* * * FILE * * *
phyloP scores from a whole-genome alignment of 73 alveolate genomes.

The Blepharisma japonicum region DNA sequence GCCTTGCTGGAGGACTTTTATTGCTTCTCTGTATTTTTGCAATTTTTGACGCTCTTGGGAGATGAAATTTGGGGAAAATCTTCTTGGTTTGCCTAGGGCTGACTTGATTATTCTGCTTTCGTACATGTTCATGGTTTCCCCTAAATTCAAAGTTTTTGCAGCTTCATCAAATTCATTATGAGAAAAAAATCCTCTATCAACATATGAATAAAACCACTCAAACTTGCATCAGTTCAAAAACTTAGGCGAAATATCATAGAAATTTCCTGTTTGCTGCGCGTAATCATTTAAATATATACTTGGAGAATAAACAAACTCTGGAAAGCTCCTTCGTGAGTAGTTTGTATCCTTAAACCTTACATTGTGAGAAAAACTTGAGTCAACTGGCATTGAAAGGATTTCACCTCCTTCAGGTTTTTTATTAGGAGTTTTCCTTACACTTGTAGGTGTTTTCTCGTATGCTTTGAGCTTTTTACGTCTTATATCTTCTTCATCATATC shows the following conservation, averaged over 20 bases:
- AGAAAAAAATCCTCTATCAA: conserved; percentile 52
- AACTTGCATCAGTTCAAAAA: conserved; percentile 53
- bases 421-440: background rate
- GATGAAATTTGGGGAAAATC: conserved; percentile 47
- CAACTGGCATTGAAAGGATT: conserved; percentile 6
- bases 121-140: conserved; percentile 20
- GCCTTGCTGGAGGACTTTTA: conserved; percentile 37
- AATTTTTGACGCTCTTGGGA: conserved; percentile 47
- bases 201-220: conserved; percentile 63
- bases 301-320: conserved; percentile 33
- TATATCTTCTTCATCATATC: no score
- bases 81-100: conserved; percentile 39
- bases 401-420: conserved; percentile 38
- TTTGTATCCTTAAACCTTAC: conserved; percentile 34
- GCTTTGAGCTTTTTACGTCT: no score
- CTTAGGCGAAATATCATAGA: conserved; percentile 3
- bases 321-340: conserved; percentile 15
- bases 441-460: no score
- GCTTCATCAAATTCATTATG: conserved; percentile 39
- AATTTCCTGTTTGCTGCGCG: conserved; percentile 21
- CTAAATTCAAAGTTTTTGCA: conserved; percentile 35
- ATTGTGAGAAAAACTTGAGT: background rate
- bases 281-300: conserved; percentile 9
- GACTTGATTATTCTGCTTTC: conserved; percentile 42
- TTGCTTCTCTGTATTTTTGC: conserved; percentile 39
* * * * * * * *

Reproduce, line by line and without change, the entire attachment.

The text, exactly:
phyloP scores from a whole-genome alignment of 73 alveolate genomes.

The Blepharisma japonicum region DNA sequence GCCTTGCTGGAGGACTTTTATTGCTTCTCTGTATTTTTGCAATTTTTGACGCTCTTGGGAGATGAAATTTGGGGAAAATCTTCTTGGTTTGCCTAGGGCTGACTTGATTATTCTGCTTTCGTACATGTTCATGGTTTCCCCTAAATTCAAAGTTTTTGCAGCTTCATCAAATTCATTATGAGAAAAAAATCCTCTATCAACATATGAATAAAACCACTCAAACTTGCATCAGTTCAAAAACTTAGGCGAAATATCATAGAAATTTCCTGTTTGCTGCGCGTAATCATTTAAATATATACTTGGAGAATAAACAAACTCTGGAAAGCTCCTTCGTGAGTAGTTTGTATCCTTAAACCTTACATTGTGAGAAAAACTTGAGTCAACTGGCATTGAAAGGATTTCACCTCCTTCAGGTTTTTTATTAGGAGTTTTCCTTACACTTGTAGGTGTTTTCTCGTATGCTTTGAGCTTTTTACGTCTTATATCTTCTTCATCATATC shows the following conservation, averaged over 20 bases:
- AGAAAAAAATCCTCTATCAA: conserved; percentile 52
- AACTTGCATCAGTTCAAAAA: conserved; percentile 53
- bases 421-440: background rate
- GATGAAATTTGGGGAAAATC: conserved; percentile 47
- CAACTGGCATTGAAAGGATT: conserved; percentile 6
- bases 121-140: conserved; percentile 20
- GCCTTGCTGGAGGACTTTTA: conserved; percentile 37
- AATTTTTGACGCTCTTGGGA: conserved; percentile 47
- bases 201-220: conserved; percentile 63
- bases 301-320: conserved; percentile 33
- TATATCTTCTTCATCATATC: no score
- bases 81-100: conserved; percentile 39
- bases 401-420: conserved; percentile 38
- TTTGTATCCTTAAACCTTAC: conserved; percentile 34
- GCTTTGAGCTTTTTACGTCT: no score
- CTTAGGCGAAATATCATAGA: conserved; percentile 3
- bases 321-340: conserved; percentile 15
- bases 441-460: no score
- GCTTCATCAAATTCATTATG: conserved; percentile 39
- AATTTCCTGTTTGCTGCGCG: conserved; percentile 21
- CTAAATTCAAAGTTTTTGCA: conserved; percentile 35
- ATTGTGAGAAAAACTTGAGT: background rate
- bases 281-300: conserved; percentile 9
- GACTTGATTATTCTGCTTTC: conserved; percentile 42
- TTGCTTCTCTGTATTTTTGC: conserved; percentile 39